Companies are always trying to boost productivity and efficiency of their employees. If you love your job, why not try to do it yourself?
Is it really a big deal?
The bottom line is yes. Nearly 90% of people admit to slacking off for at least half an hour a day.
Employees now admit to spending at least 5 hours a week messing around on their phones while at work. The 5 hours on their cell phones is costing companies $15 billion a year, and that’s just for phones. It doesn’t include other forms of slacking off.
For the few of us who are committed to our employers and want to do the best we can, here are some tips for increasing your productivity.
1. Track Yourself
When you first get to work or even before you leave the day before, make a list of everything you need to do with your workday. Ideally, you should also have a deadline for each task.
The key here is to challenge and reward yourself. When you meet these self-imposed deadlines, treat yo’ self to a short break and then get back to it. Getting up and moving around for a few minutes, taking your eyes off your computer screen, grabbing a coffee or a water, will all help to recharge your batteries and get you geared up for the next task.
2. Avoid Meetings
Sometimes this isn’t an option, but sometimes it is. If you can find an excuse to skip out on occasional meetings, this will greatly improve your productivity. Every second you spend in a meeting listening to information that doesn’t help you or your department is a second you could be productive and working.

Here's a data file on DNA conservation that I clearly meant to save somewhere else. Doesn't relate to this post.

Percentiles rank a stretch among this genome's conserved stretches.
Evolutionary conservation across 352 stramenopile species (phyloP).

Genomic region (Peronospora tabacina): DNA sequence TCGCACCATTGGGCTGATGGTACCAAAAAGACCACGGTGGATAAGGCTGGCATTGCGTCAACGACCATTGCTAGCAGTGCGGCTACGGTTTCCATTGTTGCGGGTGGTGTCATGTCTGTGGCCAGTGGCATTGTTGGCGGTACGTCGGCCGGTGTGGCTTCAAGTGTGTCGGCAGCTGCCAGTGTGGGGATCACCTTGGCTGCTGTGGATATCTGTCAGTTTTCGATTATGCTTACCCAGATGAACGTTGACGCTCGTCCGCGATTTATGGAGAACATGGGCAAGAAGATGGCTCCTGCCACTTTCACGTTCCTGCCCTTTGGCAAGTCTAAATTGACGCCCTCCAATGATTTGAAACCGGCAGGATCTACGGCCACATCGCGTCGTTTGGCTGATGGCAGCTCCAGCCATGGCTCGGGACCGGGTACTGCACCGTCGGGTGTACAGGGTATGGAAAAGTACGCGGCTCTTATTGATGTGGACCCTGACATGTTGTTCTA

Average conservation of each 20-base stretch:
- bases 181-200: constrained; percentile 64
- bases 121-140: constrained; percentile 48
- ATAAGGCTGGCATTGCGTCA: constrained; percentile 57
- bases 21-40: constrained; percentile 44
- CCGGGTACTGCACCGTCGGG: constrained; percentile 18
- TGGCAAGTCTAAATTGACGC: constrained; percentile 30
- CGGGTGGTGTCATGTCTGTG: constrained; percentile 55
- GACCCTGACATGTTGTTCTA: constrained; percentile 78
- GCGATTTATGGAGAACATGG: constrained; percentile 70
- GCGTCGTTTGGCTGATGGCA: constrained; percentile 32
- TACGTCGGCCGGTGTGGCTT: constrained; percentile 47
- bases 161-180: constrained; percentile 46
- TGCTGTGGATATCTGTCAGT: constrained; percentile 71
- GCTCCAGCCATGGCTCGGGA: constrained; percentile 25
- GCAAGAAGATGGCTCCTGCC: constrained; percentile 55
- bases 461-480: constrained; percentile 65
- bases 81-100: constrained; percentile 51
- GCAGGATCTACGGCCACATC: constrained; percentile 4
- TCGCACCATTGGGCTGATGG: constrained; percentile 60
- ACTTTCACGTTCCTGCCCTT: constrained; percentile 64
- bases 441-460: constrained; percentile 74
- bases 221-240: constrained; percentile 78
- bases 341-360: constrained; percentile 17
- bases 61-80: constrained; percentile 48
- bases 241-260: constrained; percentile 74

3. Multitasking is Overrated
When you try to do more than one thing at a time, you take focus away from each individual task. This is going to make each job on your list take a little longer.
Some people feel they’re more productive while multitasking. The most efficient way to work is on one task at a time, putting in all of your effort and energy into getting it done.
4. Be proactive; B-E Proactive
Don’t wait for the work to come to you.
Go find the work.
I could insert some cliches here like “grab the bull by the horns,” but…well I guess I just did.
Replying to emails, texts, and slack chat should be placed into your to-do list whenever possible. Once every two hours, three hours, whatever you can get away with doing. Like meetings and multi-tasking, these seemingly productive distractions are still distractions. While in some cases, communication is key to getting a project done, this doesn’t mean it shouldn’t be kept to a minimum.
Want to give someone a reason to leave you alone? Put on some headphones. People don’t mind interrupting you on the clock, but if they think you’re taking a break or doing something important, they’re more likely to leave you alone.
Organize your office space. Make sure everything is within arms reach so you can find the things you need quickly. Having to sort through stacks of papers and emails to find the one document you need is the ultimate productivity killer.
Most of us who spend time doing as little as possible on the job do so because we don’t like our careers. The best way to remedy this is to find something you love doing. Once you start down the path of doing something you love for a living, you’ll want to work better and harder for the company.
If you’ve never had the opportunity to love what you do, becoming productive for the first time in your life is going to feel like an impossible job. What you need to remember the most is to take your time and learn from your mistakes.
For one last cliche, “Rome wasn’t built in a day.” Build a routine that works for you, work hard, and success will eventually follow.